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  • Writer's pictureSouth Lyon Church


Now if that word isn’t a mouthful, I don’t know what is! And by the sounds of the first part of the word, it is religious in nature. The word means, “to observe the Sabbath” and though we probably aren’t aware of that word, we know something that is associated with it. They were called “Blue Laws”, some that still exist in certain states today, in adapted forms. Basically what they did was restrict what could and couldn’t be sold on a Sunday. Yeah, we will come back to that in a minute. I vaguely remember them growing up in Michigan, but did experience them in West Texas when I moved there in the early 1980’s. Non-grocery stores could not be open and the grocery stores that sold items other than food, these items had to be covered or sectioned off. So “Blue Laws” were a form of Sabbatarianism.

For any that have looked into it at all, the Sabbath is Saturday not Sunday. It was the fourth of the Ten Commandments, right after the three that focused on God and before the honoring of mom and dad. So it seems to be pretty important. Saturday, the Sabbath, the seventh day of the week is also stated as the resting after the creating in the six days preceding it. So from a Jewish perspective, keeping the Sabbath was pretty important.

That importance is part of where the good intentioned problems came in. We were to honor it, to rest from toils as we see in the creation narrative. Well, to rest we must know what we are resting from, thus work must be defined. And so it was with the Jewish leaders, 39 events that could not be preformed on the Sabbath were listed. They included plowing, mending, shearing, writing and it’s companion erasing. Well intended, but man made.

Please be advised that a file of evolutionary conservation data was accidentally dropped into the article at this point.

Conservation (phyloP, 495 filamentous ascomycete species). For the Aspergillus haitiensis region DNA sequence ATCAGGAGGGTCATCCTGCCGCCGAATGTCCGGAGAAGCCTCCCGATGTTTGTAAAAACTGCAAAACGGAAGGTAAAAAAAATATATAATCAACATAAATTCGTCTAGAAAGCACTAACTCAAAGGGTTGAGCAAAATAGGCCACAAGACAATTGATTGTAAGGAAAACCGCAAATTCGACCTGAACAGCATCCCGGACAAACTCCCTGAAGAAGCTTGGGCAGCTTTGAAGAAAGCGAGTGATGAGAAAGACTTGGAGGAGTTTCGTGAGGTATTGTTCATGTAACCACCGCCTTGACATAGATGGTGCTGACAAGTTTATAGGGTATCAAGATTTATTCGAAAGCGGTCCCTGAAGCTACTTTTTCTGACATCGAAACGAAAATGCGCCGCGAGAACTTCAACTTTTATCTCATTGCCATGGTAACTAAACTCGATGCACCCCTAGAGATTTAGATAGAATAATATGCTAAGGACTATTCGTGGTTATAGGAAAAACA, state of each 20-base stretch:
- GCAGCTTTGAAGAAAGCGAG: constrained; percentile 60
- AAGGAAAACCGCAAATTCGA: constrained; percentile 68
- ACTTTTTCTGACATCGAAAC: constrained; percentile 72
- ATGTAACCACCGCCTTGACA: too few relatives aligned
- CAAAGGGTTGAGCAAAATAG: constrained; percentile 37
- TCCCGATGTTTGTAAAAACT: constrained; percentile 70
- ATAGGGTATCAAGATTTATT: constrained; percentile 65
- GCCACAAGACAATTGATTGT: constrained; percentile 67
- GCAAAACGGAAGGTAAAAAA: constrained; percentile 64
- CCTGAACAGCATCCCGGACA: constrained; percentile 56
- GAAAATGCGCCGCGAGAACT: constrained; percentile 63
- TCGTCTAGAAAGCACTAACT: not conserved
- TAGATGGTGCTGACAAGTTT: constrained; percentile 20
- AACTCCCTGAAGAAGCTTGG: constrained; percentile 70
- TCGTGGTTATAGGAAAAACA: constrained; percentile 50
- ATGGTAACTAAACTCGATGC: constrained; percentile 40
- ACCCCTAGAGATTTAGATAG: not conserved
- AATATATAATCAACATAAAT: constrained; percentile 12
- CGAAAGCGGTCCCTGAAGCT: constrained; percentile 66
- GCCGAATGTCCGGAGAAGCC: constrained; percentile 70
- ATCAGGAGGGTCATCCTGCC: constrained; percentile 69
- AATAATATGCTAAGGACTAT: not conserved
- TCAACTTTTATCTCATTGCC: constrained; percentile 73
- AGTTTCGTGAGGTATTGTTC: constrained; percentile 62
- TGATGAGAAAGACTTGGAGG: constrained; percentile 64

Jumping back to the “Blue Laws”-- it is curious to me, who created the man made list of items that could not be sold. Again, good intentions, but misplaced understanding.

Those good intentions come forward to us today. No, we don’t have any “Blue Laws” though there are more restrictions on alcohol on Sunday than any other day of the week. But the good intentions go even more haywire, because the Ten Commands don’t apply to us. Now that doesn’t mean that I should go around killing, or really thinking how I can get ahold of my neighbor’s Jeep. The lifestyle and mindset Jesus puts forth covers all of that. The Ten Commands were part of the law that Jesus fulfilled, came to fill, complete with His death on the cross (Matthew 5:17). They were there to lead us to Christ (Galatians 3:24), a shadow of the good that was coming (Hebrews 10:1). They had a purpose, but they are done, completed by Jesus.

I think the good intentions are trying to find, like the Pharisees, the boundaries of what we can and can’t do. So, we look to the Old Testament to see what their boundaries were or for the pattern in which they did things. Both are good intentions, but end up becoming etched in stone much like the Ten Commandments. To me I love the Old Testament, but not as a source to guide my life, but to understand God and His interaction with His people. He is serious about obedience—and forgiving and most of all, loving. Yeah, I really do get that from the Old Testament. So in reading it, let’s not try to bring it’s commands into our lives, but let’s allow our lives to reflect the relationship that God has always been building with us.

A non-Sabbatarian,



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